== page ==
OBV Profile: Chris Mullard

Chris Mullard is co-founder of Focus Consultancy, a company dedicated to diversity recruitment, training, research and change management. Established in 1986, in the twenty-one years of its existence it has expanded its operations nationally and internationally.

One of its recent larger clients is the Paris based-company L’Oreal, where Focus is presently providing consultancy services and training to senior management teams in 24 countries. Another of Focus’s contracts involves consultancy work for the Borders & Immigration Agency at the Home Office.

One of Focus’s many achievements has been an increase in the level of ethnic minority candidates recruited into the British Army, from less than one per cent to over eight per cent. There are certainly a lot more Black faces among the guards at Buckingham Palace today.

Describing the essence of Focus, Mullard says: “It’s about acknowledging diversity in terms of its crucial impact on both social and economic structures. Today, we have a diverse globalised market place which includes people who are Black, Asian, disabled and gay. So it’s not just about training people about the Disability Act or Race Relations Act - we’ve moved into diversity training on a global scale as an indispensable management tool.”

Focus Consultancy is by no means Mullard’s only success. He is also Chairman of the Bernie Grant Trust, and for the past six years he has been Chairman of London Notting Hill Carnival. Furthermore, he is Founder and Patron of the Slavery Memorial Trust.

A father of three, Mullard, whose own parents were of English and Caribbean origin, was born in England and grew up in rural Hampshire but moved to London at the age of 16.

His political awareness was apparent from a very early age. When he was 15, Chris was one of the few Black people who marched on the Campaign for Nuclear Disarmament (CND).

Explaining why he became politically active so young, he says: “As a young man there was the drive to enter politics because of the inequality that existed in Britain in the 1950s and 1960s. There was no independence of the Caribbean or Africa. I suppose it was inevitable that I should become a champion for justice and equality.”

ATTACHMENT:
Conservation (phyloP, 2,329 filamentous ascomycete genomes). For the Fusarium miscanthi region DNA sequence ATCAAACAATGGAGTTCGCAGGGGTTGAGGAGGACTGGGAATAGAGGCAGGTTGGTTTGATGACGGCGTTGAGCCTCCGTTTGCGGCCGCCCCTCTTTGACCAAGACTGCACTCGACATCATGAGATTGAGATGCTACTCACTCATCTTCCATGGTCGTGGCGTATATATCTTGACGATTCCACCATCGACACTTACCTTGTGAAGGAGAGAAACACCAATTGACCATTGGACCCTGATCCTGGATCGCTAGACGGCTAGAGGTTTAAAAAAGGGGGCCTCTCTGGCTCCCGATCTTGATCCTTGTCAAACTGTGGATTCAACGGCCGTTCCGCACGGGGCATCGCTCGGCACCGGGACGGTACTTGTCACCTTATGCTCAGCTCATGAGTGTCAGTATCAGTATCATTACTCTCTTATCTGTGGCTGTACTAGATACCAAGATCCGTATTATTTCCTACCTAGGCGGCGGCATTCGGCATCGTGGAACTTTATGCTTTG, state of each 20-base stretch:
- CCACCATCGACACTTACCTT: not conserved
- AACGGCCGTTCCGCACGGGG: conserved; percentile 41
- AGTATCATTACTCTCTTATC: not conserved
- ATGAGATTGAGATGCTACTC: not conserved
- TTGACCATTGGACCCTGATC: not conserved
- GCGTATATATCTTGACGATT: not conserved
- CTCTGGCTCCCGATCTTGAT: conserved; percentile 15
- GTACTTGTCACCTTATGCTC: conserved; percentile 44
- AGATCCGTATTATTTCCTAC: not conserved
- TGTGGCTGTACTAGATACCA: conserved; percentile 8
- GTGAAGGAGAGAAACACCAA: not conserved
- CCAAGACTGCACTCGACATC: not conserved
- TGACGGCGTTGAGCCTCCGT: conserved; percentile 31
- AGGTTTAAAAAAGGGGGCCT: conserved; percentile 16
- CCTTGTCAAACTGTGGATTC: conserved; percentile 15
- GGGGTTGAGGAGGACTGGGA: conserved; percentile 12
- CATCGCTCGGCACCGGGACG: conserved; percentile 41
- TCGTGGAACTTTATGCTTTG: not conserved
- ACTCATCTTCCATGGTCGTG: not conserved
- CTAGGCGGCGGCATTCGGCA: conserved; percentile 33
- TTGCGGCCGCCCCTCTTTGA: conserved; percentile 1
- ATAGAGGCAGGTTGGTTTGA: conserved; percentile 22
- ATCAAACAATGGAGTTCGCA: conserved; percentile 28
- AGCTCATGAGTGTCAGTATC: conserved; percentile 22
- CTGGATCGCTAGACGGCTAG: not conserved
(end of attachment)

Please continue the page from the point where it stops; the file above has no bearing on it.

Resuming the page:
Mullard went on to study Sociology at Durham University and later completed a PhD on the political sociology of race.

In the 1960s, Mullard helped set up and was Secretary of the Campaign against Racial Discrimination (CARD), the organisation which was instrumental in the passing of the Race Relations Acts of 1965 and 1968. For his endeavours in the field of race relations, in 2004 he was awarded a CBE.

It was during the 1960s that he met the civil rights activist, Martin Luther King. Although meeting Black leaders like King, he says, “it has been a great honour, but the most significant thing has been working for people who are discriminated against and oppressed”.

One of his most recent political appointments is that of Honorary Consul General for the Republic of South Africa, through which he helps promote the interests and struggles of South Africa for equality and justice.

He is an established author, having written six books on social issues, race relations and development. His titles include “Black Britain” published in 1973 and “Race, Power and Resistance” in 1980. Formerly Professor of Education and Ethnic Studies at the University of Amsterdam, he has been a Visiting Professor at the University of London and is currently Visiting Professor at the Royal Agricultural College, Cirencester.

For the past 40 years, he has been a Labour Party member on and off. He recalls that the Thatcherite years were a time when the amount of racism, classism and sexism in society was “phenomenal”. He believes that attitudes in the Labour Party towards equality issues have changed dramatically over the years, as he has found from his work as an advisor to past and present government ministers.

For the future, Mullard sees his life continuing in much the same vein, from his work in business with Focus Consultancy to his work in the voluntary sector, chairing organisations like the Bernie Grant Trust. He says: “I believe in effecting change - making change happen - and making sure there is an equitable distribution of resources in society.”

He also wants to continue writing and has plans to publish in 2008 a collection of the papers he wrote during the 80s and 90s on the subject of multiculturalism.